China and Russia believe they are at war with Canada and Western democracies, show willingness to start large-scale violent conflict, Canada must prepare for it, Canadian military says (CAF) secretary told lawmakers.
Chief of Defense General Wayne Eyre said Before the House of Representatives Standing Committee on National Security on October 6, he testified about the threats posed to Canada by the authoritarian regimes of China and Russia.
“We find ourselves once again in a chaotic and dangerous world, where those in power – Russia and China – are determined to reshape the world order to suit their own ends.” He said.
Ayer said that China and Russia “do not distinguish between peace and war” and that they “use every element of their national power, often just under the threshold of large-scale violent conflict,” in seeking to achieve their national goals. I will act with,” he said. Pointing to Russia’s invasion of Ukraine, he added that these regimes are “crossing that threshold.”
“Russia and China are not only looking to stay in power, they are also looking to expand,” Ayer said. “They think they are at war with the West.”
These dictatorships see the greatest threat to their rule coming “from their own people,” rather than from outside enemies, Ayre notes, noting that “they believe that the social cohesion of liberal democracies and That is why we seek to destroy the credibility of our own institutions.” Let our model of government be seen as a failure. “
“The rules-based international order that has underpinned global stability and, in turn, our nation’s prosperity for generations is undermining. There should be,’ he said.
Cybercrime on the rise
Caroline Xavier, director of Communications Security Establishment, Canada’s cyber intelligence agency, told the National Security Council that there is growing concern over cybercrime, particularly cybercrime sponsored by national agencies targeting Canada. He said he was.
“Cybercrime is the most prevalent and most pervasive threat to Canadians and Canadian businesses,” she said. “Cybercriminals attempting to probe Canadian systems have been found in Russia, China, Iran and elsewhere.”
“Cybercrime is the threat most likely to affect the average Canadian, but state-sponsored cyber programs by China, North Korea, Iran, and Russia pose the greatest strategic threat to Canada. “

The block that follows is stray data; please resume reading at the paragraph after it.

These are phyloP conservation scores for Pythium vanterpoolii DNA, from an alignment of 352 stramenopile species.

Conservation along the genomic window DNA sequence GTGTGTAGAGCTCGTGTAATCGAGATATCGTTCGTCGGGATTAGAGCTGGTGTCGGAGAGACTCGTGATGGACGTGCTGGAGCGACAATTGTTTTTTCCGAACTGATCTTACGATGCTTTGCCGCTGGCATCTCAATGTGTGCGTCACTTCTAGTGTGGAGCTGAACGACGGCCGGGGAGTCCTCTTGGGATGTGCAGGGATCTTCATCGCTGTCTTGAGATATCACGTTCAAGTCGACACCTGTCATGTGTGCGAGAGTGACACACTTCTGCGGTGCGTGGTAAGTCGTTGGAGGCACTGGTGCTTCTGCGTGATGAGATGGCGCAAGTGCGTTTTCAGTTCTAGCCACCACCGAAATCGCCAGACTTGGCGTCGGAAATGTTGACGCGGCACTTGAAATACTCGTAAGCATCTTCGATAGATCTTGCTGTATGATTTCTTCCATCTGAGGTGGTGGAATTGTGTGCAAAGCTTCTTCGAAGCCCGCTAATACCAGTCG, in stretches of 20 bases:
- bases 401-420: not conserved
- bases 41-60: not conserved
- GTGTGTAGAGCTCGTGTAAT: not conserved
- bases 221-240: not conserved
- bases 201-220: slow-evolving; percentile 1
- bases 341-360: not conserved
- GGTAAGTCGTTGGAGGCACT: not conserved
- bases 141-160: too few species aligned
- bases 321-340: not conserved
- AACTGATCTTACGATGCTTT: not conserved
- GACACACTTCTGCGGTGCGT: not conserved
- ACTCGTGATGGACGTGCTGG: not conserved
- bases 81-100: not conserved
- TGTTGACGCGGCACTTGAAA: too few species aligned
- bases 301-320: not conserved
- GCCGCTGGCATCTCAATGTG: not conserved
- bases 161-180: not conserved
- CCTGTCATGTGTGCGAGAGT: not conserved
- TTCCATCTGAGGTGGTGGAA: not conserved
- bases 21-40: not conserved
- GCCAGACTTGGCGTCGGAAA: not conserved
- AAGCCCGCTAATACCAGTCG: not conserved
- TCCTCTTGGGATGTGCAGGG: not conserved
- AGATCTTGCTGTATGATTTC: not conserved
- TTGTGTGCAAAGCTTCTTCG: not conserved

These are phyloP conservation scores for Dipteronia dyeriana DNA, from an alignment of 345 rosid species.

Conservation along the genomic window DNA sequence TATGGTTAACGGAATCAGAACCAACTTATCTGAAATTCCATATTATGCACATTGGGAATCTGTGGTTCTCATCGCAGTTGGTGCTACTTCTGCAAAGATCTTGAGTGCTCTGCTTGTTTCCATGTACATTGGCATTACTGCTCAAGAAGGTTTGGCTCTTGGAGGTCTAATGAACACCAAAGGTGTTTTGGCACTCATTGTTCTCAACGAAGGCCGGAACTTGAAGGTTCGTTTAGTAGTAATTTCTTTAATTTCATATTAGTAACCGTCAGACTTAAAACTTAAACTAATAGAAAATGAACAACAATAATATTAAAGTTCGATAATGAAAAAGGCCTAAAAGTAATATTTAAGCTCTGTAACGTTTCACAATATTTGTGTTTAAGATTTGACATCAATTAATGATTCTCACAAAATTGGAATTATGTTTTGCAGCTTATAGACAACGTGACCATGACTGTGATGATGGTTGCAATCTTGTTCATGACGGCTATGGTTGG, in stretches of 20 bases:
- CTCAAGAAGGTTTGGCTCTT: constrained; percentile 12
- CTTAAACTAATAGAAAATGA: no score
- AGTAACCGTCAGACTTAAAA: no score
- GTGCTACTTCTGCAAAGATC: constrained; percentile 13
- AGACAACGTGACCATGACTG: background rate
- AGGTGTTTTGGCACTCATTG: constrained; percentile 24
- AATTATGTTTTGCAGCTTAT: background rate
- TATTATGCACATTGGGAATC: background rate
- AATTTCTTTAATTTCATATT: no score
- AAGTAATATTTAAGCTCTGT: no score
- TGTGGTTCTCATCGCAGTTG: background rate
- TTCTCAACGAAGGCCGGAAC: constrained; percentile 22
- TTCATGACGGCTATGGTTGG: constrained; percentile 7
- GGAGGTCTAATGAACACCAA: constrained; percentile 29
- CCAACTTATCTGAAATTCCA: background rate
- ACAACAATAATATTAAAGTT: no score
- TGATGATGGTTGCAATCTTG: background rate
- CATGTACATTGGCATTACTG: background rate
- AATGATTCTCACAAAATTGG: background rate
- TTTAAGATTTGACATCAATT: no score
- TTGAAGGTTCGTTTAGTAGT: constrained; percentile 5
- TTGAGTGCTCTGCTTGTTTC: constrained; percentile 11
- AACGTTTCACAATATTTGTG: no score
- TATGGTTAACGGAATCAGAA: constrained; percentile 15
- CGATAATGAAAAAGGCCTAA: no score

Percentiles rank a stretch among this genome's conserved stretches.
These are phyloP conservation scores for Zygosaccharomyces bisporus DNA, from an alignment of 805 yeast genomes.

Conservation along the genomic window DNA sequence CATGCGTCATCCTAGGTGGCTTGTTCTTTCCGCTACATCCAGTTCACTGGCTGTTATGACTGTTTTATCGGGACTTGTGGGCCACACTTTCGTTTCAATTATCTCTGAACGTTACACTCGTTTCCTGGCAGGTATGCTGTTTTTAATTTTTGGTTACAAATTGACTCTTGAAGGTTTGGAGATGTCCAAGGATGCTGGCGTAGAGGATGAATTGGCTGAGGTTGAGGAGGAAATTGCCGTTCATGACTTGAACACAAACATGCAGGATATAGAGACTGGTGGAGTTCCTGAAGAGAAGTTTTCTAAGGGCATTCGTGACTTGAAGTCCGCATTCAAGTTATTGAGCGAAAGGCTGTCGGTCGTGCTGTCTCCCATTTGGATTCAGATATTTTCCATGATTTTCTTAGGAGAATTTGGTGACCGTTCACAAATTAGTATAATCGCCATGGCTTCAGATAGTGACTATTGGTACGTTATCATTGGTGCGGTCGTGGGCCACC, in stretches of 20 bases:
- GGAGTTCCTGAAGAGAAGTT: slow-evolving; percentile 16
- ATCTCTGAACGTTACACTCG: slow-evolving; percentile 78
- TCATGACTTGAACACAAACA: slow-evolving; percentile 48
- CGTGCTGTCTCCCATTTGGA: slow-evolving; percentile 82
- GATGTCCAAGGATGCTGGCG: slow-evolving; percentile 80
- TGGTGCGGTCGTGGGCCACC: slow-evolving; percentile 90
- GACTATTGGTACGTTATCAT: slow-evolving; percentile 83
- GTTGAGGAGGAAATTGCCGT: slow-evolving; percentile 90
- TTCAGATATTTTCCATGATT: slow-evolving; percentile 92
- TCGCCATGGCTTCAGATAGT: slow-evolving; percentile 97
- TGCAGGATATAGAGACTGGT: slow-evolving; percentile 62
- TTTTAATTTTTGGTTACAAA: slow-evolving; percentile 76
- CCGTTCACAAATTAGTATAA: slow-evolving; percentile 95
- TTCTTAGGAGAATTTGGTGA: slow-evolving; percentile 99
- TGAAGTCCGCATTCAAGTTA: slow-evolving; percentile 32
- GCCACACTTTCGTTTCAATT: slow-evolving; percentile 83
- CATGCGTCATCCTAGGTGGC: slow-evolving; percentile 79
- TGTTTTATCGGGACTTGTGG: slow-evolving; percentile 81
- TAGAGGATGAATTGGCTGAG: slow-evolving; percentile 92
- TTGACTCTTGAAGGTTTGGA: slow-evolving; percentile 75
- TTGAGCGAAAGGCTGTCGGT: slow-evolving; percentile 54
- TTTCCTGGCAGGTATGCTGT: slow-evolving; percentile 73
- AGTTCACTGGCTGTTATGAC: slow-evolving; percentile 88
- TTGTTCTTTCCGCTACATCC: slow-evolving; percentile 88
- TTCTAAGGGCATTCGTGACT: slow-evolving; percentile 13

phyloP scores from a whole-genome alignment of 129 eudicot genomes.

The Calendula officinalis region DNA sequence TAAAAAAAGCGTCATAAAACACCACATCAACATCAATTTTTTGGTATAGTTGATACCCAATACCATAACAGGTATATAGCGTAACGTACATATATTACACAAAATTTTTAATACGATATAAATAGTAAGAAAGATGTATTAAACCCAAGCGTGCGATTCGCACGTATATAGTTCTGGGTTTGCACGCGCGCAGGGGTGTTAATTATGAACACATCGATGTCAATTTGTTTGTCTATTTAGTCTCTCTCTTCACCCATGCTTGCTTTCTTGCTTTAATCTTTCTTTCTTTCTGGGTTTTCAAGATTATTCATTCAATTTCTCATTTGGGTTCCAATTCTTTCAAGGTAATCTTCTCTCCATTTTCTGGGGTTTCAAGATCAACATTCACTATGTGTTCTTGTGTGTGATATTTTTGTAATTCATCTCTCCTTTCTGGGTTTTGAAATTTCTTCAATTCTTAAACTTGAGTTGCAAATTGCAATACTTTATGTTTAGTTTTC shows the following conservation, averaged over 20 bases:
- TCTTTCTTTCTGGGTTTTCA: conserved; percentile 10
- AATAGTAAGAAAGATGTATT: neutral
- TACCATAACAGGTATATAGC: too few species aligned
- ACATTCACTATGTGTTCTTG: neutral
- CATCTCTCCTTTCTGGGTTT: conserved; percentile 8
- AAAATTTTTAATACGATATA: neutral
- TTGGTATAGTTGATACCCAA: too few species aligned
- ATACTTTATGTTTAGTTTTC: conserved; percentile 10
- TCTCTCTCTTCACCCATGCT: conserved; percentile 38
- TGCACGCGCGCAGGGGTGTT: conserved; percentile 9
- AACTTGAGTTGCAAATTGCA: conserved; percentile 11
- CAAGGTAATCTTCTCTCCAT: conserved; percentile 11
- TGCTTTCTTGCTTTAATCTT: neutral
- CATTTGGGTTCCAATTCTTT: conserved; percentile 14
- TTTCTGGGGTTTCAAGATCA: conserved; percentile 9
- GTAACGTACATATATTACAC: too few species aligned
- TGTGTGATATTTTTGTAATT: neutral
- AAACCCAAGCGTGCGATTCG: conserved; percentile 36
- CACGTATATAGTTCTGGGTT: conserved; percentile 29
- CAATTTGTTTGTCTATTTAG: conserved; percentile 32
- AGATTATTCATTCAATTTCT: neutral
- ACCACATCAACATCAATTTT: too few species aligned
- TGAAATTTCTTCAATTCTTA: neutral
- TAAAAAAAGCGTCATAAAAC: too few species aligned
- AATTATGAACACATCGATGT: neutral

Xavier pointed out that common tactics used by attackers include ransomware, personal data theft, and online fraud. Critical infrastructure operators and large enterprises are some of the most lucrative targets, she added.
As Canada increasingly faces these external challenges, Canada’s armed forces are also facing a recruitment crisis, Ayer told lawmakers.
In response to a question from Conservative MP Raquel Dancho, Ayre said: “I’m very concerned about our numbers. That’s why we’re organizing,” he said.
data previously released A January division also showed that the CAF was short of about 12,000 regular and reservists as of the end of November 2021, The Canadian Press reported.
After the end of the Cold War, Dancho argued that Canada’s “defensive capabilities [North American Aerospace Defense Command] Infrastructure has been neglected,” quoting Eyre earlier. interview On the CBC in May, “given the deteriorating world situation,” Canada said its defense industry needed to “return to wartime mode and increase production lines.”
Ayer noted on 6 October that the CAF had embarked on a “restructuring” effort to address the growing threats, both globally and at home, and the relative decline in the preparedness of the Canadian Armed Forces. An operation to “rebuild, re-equip, re-equip” an army after a major operation.
” [COVID-19] The pandemic has not been kind to the Canadian military. our numbers have dwindled. So we are embarking on a priority effort to get those numbers back—recruitment, retention—so that we can be ready for that,” he said.
But he declined to comment on whether the federal government should increase defense spending, but said Canada was not ready to face new challenges.
“The military we have today is not the military we need for future threats,” he said. “We need to continue to research and assess these threats to ensure we have the ability to address these emerging threats.”